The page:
Throughout its range, Asia’s apex predator had become critically endangered due to a combination of loss of habitat, depletion of prey species, human conflict, poaching and hunting. South Asian tigers drastically dwindled to less than 2,000 from an estimated population of 40,000 at the turn of the century, plummeting to less than 3,500 from 100,000 worldwide.
In response, the World Wildlife Fund (WWF) in 1973 launched Project Tiger throughout India, and the same year Chitwan’s 360-square-miles of undisturbed biodiversity were gazetted as Nepal’s first national park. Designated a natural World Heritage Site in 1984, and linked with adjacent reserves into the huge tiger conservation landscape of Chitwan-Parsa-Valmiki in 1998, Royal Chitwan National Park rapidly became renown as one of the best wildlife viewing experiences in Asia, especially for the increasingly rare Royal Bengal tiger.
At Tiger Tops, a treetop lodge deep in tiger country since 1964, we were inevitably entwined and engrossed with its protection. An ideal base for wildlife research and filming, Chuck pioneered camera trapping, and helped the Smithsonian Institute’s radio tracking and long-term tiger monitoring.
The government often asked help with logistics, and Jim Edwards’s former hunting skills came in handy when Hemanta Mishra and the warden requested assistance with tranquilising a man-eater – after three attacks anaberrant tiger, usually old or injured, would be sentenced to life in Kathmandu Zoo. As the elephants fanned out through the hot dry grass, mahouts shouted to drive the aging tigress towards the waiting dart-gun and I clung nervously to the ropes of my elephant’s gaddi behind a tense driver – we knew she had terrorised villagers from across the river straying into the jungle to collect grass and firewood.
Nepal can be proud of its well-protected parks and successful conservation record, the envy of other tiger range countries with recovery of Nepal’s tigers well ahead of target. Nepali scientists have trained neighbours in scientific counting methods, we contributed sustainable tourism recommendations agreed by all tiger range countries (in Thimphu 2011), and naturalist guides have created conservation awareness with park visitors and celebrities.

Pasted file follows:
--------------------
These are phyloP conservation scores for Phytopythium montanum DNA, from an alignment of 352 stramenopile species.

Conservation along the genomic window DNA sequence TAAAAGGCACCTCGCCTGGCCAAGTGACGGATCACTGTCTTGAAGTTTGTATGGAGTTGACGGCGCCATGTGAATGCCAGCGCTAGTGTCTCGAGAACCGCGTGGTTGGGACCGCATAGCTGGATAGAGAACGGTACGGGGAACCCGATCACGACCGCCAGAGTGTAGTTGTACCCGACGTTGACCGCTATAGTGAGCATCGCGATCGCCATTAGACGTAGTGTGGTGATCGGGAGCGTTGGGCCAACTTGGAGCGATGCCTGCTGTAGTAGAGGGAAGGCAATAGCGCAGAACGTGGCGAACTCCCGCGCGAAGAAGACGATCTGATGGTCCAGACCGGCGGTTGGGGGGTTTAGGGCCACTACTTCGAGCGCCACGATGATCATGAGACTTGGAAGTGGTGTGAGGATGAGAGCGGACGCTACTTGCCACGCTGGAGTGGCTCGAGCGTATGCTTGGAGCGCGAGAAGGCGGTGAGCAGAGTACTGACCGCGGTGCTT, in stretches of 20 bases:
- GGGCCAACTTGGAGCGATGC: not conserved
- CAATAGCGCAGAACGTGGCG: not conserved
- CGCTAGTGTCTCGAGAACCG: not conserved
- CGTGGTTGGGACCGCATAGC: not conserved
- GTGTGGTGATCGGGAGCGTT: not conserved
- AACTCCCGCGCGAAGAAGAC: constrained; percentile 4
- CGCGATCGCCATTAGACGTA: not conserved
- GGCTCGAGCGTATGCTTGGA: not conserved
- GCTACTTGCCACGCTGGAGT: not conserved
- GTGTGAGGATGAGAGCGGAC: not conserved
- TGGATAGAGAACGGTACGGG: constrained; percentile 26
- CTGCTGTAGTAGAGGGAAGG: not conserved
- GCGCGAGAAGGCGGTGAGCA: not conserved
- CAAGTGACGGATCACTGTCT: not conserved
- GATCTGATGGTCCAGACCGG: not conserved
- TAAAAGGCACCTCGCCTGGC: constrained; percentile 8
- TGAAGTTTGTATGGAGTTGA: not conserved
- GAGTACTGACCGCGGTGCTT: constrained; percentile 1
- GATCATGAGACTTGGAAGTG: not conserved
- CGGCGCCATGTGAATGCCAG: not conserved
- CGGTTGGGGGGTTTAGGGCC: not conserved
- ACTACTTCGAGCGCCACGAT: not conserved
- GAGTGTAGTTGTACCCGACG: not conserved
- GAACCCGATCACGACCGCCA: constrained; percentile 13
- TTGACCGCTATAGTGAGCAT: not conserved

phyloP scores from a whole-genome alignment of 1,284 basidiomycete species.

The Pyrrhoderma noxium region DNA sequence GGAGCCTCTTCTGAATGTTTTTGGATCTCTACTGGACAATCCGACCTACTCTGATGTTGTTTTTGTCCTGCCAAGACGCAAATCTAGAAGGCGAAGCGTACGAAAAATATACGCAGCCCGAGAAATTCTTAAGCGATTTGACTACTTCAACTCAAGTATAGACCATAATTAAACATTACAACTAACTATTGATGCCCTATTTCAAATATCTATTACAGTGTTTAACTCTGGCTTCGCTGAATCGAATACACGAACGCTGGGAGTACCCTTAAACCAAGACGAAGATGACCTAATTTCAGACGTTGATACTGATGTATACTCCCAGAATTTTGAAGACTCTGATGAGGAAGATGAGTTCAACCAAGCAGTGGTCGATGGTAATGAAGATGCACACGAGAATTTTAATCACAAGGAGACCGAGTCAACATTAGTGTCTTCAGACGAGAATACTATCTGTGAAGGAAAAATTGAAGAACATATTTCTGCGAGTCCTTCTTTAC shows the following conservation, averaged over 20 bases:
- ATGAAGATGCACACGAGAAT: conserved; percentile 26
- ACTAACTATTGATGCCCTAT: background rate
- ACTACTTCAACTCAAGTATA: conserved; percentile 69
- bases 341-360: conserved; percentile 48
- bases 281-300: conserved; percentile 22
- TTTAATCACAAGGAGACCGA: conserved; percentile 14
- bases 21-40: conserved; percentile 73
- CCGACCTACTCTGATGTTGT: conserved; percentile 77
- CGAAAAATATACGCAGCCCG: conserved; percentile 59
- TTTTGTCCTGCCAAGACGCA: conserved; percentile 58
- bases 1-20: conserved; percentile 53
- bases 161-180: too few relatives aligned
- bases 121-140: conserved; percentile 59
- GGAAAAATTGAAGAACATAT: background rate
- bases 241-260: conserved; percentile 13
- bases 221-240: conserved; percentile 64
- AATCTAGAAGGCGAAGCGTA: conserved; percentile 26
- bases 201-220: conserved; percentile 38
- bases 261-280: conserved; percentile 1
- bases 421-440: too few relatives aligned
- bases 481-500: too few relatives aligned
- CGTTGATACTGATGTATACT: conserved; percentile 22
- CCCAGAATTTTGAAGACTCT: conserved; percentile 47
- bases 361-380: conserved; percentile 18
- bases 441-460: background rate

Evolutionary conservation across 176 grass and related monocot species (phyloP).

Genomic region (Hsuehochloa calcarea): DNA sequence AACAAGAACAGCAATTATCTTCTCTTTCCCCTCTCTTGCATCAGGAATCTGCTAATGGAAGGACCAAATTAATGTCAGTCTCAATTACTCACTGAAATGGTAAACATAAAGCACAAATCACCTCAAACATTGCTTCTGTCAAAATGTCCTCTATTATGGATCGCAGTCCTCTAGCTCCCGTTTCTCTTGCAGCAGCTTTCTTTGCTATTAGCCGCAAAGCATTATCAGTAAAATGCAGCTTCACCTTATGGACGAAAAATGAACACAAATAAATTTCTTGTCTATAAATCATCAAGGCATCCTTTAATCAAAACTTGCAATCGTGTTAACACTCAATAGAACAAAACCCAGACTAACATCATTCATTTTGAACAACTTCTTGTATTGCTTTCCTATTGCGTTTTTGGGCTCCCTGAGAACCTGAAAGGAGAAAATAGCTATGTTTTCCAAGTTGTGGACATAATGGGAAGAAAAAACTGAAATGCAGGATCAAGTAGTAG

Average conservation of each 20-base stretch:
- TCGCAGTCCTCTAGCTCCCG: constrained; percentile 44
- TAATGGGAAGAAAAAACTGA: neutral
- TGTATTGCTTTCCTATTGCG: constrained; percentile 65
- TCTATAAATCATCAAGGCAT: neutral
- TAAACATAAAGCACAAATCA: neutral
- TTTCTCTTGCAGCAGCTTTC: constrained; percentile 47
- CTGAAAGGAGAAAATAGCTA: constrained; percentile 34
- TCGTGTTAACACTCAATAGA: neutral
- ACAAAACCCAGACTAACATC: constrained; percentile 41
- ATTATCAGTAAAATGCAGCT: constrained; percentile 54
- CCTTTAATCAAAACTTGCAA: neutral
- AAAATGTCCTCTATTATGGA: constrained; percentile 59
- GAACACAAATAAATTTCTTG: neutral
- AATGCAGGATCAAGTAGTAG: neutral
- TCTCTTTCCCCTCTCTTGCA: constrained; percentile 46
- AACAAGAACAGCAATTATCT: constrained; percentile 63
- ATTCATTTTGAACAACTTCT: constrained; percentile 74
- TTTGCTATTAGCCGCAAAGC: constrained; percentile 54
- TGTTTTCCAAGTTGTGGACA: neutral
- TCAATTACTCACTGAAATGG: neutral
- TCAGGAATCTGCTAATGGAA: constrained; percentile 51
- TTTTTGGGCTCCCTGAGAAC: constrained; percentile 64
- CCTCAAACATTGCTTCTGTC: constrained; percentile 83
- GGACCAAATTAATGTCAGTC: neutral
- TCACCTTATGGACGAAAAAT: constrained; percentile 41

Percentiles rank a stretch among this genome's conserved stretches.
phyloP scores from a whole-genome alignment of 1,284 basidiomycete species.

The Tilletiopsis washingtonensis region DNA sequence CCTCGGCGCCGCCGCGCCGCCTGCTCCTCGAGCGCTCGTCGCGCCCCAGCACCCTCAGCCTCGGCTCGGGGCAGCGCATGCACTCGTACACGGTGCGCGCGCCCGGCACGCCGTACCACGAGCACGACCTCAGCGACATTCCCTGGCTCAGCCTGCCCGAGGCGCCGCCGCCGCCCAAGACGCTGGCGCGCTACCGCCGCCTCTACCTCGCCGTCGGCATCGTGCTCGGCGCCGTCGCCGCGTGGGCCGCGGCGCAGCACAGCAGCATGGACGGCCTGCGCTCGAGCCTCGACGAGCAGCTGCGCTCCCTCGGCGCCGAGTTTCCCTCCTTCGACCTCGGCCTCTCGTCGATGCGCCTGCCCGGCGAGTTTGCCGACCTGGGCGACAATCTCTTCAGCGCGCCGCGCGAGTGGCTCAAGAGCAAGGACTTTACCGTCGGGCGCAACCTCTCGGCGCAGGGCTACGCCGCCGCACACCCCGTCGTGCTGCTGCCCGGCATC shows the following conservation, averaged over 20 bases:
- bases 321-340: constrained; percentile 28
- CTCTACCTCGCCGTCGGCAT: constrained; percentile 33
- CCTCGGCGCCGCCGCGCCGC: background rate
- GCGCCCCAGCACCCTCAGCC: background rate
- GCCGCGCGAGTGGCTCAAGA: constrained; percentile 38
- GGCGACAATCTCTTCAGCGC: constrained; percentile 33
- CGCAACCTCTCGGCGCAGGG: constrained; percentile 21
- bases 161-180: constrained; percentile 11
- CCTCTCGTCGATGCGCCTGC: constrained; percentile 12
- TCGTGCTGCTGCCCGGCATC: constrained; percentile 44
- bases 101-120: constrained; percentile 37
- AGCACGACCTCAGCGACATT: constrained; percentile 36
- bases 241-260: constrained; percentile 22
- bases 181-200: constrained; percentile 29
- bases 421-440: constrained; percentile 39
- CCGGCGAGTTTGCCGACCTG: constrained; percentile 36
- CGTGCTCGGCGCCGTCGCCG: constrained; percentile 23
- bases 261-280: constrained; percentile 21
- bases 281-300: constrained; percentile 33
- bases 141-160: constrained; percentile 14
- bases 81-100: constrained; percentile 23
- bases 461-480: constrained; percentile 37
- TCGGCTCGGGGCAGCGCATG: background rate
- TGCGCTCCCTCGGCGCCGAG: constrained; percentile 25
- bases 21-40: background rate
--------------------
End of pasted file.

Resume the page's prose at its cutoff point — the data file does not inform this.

Actor Bob Hoskins got too close for comfort during a tiger documentary in Bardia, and Leonardo DiCaprio’s passion for tiger conservation was first ignited at Tiger Tops Karnali, resulting in millions of dollars of WWF support.
In the 2010 St Petersburg Declaration, 13 countries endorsed the Global Tiger Recovery Plan to double the number of tigers worldwide by 2022, the next Chinese Year of the Tiger. Nepal committed to expand its tiger population from 121 to about 250. By 2013 we had already achieved 63% of this goal with 198 tigers resident mainly in Chitwan, but also Bardia, Shuklaphanta, Parsa and Banke protected areas.
No one should live in a world without wild tigers. We await the results of the Department of National Parks and Wildlife Conservation 2018 census, but Nepal’s tigers remain a powerful tourism icon and a potent symbol of Nepal’s conservation success.